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Unsolved mysteries

“Templar skulls” in Gavarnie

gavarnie_churchThe commune of Gavarnie in southwestern France boasts a unique and strange set of relics. The local church has an enclosed wooden case containing human skulls. Along the top the case there is an engraved inscription: Crânes des Templiers (Skulls of Templars). Perhaps the most colorful legend related to these skulls can be found in Henri Martin’s 16-volume Histoire de France (1839). According to this story, several Knights Templar were martyred in Gavarnie at the time of infamous arrests initiated by Philip the Fair. They say that on every anniversary of the Order’s dissolution, a figure appears at the local cemetery, dressed in Templar uniform. This apparition disturbs the night by asking three times, “Who will defend the Holy Temple? Who will free the Holy Sepulcher of Our Lord?” Following that, the seven skulls respond, “Nobody! Nobody! Is Temple is ruined!”

gavarnie-templar-skullsIt should be noted that the very existence of the Knights Templar in Gavarnie at any point in time is doubtful. It is more likely that the Knights of the Hospital had some presence in the area. Despite this, the way these skulls have been preserved at a local church is remarkable. It demonstrates the prominent role that the Knights Templar played in the minds of many generations that have passed since the early 14th century.

See also:

How can I become a Knight Templar? One of the most frequently asked questions!
Legends of the Knights Templar Obscure historic narratives and local legends about the Order.

King Melchior’s golden diadem and the Knights Templar

melchiorcrownThis story can be found, along with many other fascinating tales, in the book called Legends of the Knights Templar. This particular piece is very notable, because it tells of a very rarely discussed legendary artifact, King Melchior’s golden diadem. This miracle-working object supposedly belonged to the Knights Templar, prior to being lost forever after the Order’s dissappearance.

John of Hildesheim (born c. 1310-1320, died in 1375) was a Carmelite monk best known for his popular Historia Trium Regum (History of the Three Kings). This book relates the story of the Three Magi who came to worship Jesus Christ in his infancy. John’s original text includes an interesting twist, overlooked by Templar historians.

According to chapter IV of Historia Trium Regium, in the “Land of Ind,” there was a mountain called the Hill of Vaws, or the Hill of Victory. Ever since the times when Israelites came out of Egypt and conquered the Promised Land, the keepers of this hill watched for anything unusual in the West. The purpose of this outpost was mainly to prevent a sudden attack on the Land of Ind, but it was on this hill that the Star announcing the birth of Christ was first observed. [click to continue…]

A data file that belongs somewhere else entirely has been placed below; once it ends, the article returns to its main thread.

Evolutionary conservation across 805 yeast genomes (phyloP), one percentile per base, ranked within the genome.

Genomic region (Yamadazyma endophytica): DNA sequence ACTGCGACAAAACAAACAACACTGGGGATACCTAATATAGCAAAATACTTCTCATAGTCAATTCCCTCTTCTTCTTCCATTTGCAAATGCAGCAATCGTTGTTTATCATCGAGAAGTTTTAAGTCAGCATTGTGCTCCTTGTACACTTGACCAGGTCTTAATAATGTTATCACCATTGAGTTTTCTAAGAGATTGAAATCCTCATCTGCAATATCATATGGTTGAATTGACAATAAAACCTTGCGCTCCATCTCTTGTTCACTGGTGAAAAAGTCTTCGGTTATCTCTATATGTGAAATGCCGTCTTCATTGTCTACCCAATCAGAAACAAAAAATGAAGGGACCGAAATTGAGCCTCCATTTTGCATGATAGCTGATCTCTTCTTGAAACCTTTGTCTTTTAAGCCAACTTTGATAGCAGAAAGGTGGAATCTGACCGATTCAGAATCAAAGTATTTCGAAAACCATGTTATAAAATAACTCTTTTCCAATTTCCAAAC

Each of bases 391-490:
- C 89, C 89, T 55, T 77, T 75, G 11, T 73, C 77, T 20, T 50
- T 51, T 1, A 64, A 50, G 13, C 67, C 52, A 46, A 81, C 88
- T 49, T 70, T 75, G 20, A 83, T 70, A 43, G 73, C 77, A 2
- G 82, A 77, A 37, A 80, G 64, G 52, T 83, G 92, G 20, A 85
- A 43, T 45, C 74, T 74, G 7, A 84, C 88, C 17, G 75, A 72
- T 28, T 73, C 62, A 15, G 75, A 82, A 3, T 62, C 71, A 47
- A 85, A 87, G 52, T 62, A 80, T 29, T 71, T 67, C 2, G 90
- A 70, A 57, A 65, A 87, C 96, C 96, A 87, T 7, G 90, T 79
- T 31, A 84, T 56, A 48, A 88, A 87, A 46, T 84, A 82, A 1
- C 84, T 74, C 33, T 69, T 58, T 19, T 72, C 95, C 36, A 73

The Sultan and the Grand Master

Vera Cruz in SegoviaThis story can be found, along with many other fascinating tales, in the book called Legends of the Knights Templar.

This medieval Spanish legend explains the origins of the Church of Vera Cruz in Segovia.

The Grand Master of the Knights Templar was once captured by the Sultan of Alexandria. The Sultan wanted to demonstrate the Saracens’ respect towards the Templars and perhaps make Islam more appealing to the Grand Master, so he invited the Christian knight to a banquet celebrating the recent victory over the Crusaders. During the feast it did not escape the Sultan’s notice that the Grand Master remained sorrowful. In an attempt to cheer him up, the Sultan offered him to choose any object among the trophies captured from the Christians, saying that this would be a pledge of friendship between the two, regardless of what came to pass later.

The Grand Master agreed. When he was shown a collection of gems, jewelry and relics he immediately pointed a piece of the True Cross on which Jesus Christ was crucified. Its encasement shone brighter than any other object. The Sultan nodded. He personally went to get the True Cross in order to give it to his guest. As he approached the pile of booty a beautiful communion chalice caught his attention and he also took it for himself. When the Sultan ordered to fill the cup with a refreshing drink the Templar warned him that desecrating this holy vessel would not go unpunished. The Sultan was not convinced by this argument. Suddenly the Grand Master got another idea. He suggested to the Sultan to touch the chalice with the True Cross before drinking from it, thus creating protection from divine wrath. The Muslim ruler reluctantly agreed, but as soon as the cross touched the chalice the drink inside it turned into wine, which his religion made it unlawful to drink. At first the Sultan was impressed by this miracle, but after the same process repeated multiple times he began to sense that his faith was being mocked. He abandoned his previous kind disposition towards the Grand Master and ordered his men to pour molten gold into the chalice and give it to the Templar to drink. Would gold be also turned into wine?

But the Lord did not permit such treatment of His holy relics. The moment when the Sultan’s soldiers seized the sacred objects and detained the Templar an even greater miracle happened. The Grand Master, the True Cross, and the chalice along with three guards disappeared in thin air. The suddenly reappeared a great distance away at the Church of Our Lady in Maderuelo in front of many Knights Templar who were gathered there for prayer. In complete astonishment they observed how the Grand Master came out of nowhere, kneeling down and holding the chalice in one hand and the True Cross in another, accompanied by three terrified Muslim soldiers.

Eventually these three Moors converted to Christianity and faithfully served the Grand Master. The church in which he miraculously appeared was renamed to the Church of the True Cross (Vera Cruz). There were many additional miracles, including the story of an unbelieving carpenter who wanted to make a replica of the True Cross, but was unable to do so because the relic kept changing its dimensions.

See also:
How can I become a Templar?

“Red Monks”


“Red monks”  (er menahet ru in Breton, moines rouges in French) is a term particularly used in Brittany (Bretagne) to designate the Knights Templar. Sometimes, however, in the context of this term no distinction is made between the Templars and the Knights Hospitaller.